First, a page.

Wales coach Warren Gatland is confident his side's fitness and attacking strength will lay to rest the ghosts of past upsets at the hands of Fiji.
South Africa's 13-5 defeat of Samoa on Friday means Wales are likely to progress even if they lose on Sunday.
"If our set piece is good, if we're on the front foot, and defend well, we're good enough to win," Gatland said.
"We've got a nice balance with some size in the back line, some real attacking ability," he added.
"So it's about us and having the confidence to go out to perform and play well."
In the 2007 World Cup, Wales lost 38-34 to Fiji as they were eliminated in the final game of the group stages, precipitating Gareth Jenkins' departure as coach, and in the 2010 autumn internationals under Gatland they drew 16-16 with the Pacific islanders in Cardiff.
Wales have also suffered World Cup defeats at the hands of Fiji's island neighbours Samoa, in 1991 and 1999.
But Gatland says Wales' improved physical prowess should avoid a repeat of the failings that led to last year's draw.
"The negatives of that game were lack of collision dominance," he said.
"The analysts said we were about 69% of collision dominance against Fiji last year and we are about 95% in the last three games, so that's made a massive difference to us - the amount of attention we've done at the contact, the breakdown area."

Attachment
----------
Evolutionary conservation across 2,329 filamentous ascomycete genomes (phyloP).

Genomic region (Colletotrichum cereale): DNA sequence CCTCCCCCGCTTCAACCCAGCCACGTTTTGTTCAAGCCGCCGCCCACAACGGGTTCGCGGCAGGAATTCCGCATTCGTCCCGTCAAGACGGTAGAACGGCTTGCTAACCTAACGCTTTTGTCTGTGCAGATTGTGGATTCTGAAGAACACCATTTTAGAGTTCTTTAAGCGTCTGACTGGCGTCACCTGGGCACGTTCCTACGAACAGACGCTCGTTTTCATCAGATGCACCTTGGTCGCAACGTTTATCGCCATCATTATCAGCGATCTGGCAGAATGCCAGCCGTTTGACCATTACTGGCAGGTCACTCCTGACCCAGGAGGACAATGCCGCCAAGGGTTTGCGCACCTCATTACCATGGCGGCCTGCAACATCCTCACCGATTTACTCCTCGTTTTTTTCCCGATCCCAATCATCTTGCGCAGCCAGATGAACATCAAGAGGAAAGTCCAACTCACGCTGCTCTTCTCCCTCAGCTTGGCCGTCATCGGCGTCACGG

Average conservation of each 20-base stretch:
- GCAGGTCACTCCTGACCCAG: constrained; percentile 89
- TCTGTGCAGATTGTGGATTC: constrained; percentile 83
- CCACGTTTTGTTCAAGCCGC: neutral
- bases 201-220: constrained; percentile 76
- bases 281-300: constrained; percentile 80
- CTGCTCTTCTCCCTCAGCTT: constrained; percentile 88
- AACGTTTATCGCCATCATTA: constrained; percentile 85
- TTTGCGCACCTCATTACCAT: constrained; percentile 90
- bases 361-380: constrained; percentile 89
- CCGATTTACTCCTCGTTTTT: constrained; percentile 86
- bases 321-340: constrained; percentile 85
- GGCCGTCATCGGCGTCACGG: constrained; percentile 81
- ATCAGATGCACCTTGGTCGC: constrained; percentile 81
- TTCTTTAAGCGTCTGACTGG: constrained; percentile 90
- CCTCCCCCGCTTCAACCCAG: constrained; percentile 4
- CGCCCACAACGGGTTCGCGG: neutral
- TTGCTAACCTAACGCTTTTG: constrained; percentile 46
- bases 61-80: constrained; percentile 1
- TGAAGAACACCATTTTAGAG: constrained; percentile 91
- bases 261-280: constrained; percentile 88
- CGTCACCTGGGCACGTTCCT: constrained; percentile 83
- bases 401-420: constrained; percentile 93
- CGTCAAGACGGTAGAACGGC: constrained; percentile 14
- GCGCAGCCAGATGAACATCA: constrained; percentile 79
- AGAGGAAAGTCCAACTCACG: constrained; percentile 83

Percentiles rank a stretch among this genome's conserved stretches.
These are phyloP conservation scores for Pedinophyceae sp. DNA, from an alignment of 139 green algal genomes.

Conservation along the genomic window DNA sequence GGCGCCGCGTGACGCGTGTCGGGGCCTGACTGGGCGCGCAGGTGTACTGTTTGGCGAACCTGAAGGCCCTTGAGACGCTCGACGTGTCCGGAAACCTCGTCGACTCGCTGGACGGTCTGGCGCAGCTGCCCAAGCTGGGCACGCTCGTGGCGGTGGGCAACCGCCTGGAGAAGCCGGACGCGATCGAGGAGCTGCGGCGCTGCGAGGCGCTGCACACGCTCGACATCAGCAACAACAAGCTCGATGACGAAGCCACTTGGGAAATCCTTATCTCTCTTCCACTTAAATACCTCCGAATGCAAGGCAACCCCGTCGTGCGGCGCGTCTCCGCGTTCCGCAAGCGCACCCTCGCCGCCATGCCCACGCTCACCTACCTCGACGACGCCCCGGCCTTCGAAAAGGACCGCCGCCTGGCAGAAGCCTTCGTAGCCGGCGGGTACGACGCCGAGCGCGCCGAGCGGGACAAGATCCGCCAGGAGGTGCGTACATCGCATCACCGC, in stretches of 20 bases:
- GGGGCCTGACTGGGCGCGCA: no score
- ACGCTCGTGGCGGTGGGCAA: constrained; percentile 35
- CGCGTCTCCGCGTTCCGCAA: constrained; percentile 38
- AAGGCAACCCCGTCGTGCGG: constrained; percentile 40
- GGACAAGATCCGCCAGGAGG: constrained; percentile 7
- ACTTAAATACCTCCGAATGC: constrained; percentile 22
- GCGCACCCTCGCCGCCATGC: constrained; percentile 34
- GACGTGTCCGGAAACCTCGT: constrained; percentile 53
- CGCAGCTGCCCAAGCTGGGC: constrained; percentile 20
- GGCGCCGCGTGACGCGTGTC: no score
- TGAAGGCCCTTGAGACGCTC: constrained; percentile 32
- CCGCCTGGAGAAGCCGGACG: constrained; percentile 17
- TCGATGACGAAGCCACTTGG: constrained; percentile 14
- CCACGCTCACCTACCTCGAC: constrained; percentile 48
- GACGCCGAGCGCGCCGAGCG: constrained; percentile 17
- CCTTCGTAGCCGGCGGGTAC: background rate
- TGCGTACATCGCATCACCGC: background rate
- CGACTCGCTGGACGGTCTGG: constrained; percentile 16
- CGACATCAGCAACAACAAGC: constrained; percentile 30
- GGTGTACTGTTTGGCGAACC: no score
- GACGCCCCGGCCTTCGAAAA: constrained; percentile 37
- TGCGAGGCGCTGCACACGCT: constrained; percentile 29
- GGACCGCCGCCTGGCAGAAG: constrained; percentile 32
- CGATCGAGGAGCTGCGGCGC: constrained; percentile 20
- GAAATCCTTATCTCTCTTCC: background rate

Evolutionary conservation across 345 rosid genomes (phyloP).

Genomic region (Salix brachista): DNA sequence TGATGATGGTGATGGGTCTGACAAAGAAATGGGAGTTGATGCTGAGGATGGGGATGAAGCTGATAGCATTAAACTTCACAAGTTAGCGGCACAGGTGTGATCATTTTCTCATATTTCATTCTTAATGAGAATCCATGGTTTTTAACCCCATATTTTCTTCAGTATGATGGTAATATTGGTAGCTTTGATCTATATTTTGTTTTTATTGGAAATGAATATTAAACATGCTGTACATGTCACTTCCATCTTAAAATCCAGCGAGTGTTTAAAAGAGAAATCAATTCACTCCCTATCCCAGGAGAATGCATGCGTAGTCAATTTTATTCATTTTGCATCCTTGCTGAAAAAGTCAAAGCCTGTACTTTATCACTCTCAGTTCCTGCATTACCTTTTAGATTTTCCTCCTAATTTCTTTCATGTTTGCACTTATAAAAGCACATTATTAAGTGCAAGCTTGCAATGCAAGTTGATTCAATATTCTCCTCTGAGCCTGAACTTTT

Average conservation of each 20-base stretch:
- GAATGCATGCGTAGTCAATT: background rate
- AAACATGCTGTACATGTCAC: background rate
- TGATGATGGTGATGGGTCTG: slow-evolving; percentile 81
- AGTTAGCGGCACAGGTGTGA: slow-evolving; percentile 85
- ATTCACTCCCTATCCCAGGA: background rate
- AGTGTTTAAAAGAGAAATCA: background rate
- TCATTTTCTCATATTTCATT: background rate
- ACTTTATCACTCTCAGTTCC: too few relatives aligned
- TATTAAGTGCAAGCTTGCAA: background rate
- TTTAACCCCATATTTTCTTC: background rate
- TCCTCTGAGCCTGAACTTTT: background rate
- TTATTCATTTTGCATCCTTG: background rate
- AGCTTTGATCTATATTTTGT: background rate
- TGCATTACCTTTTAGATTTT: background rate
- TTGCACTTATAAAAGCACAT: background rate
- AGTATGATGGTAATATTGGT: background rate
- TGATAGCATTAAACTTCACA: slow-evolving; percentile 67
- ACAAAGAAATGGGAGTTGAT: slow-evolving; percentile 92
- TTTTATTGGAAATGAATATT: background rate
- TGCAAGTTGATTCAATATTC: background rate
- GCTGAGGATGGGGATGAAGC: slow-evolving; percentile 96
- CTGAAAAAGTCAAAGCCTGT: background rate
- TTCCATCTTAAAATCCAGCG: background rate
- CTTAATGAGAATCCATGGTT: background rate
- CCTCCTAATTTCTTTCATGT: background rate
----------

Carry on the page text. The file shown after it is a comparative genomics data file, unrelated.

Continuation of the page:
Gatland has made seven changes for Sunday's final Pool D match against Fiji in at Waikato Stadium, resting wing Shane Williams.
They are on course to finish second in their group behind South Africa and go through to a potential quarter-final against Ireland - unless they lose to Fiji by at least 39 points, with Fiji scoring four tries and Wales failing to score four.
WALES TEAM TO FACE FIJI
Lee Byrne; George North; Scott Williams, Jamie Roberts; Leigh Halfpenny; Rhys Priestland, Mike Phillips; Gethin Jenkins, Huw Bennett, Adam Jones, Bradley Davies, Luke Charteris, Ryan Jones, Sam Warburton (c), Toby Faletau. Replacements: Lloyd Burns, Paul James, Alun Wyn Jones, Andy Powell, Lloyd Williams, Stephen Jones, Jonathan Davies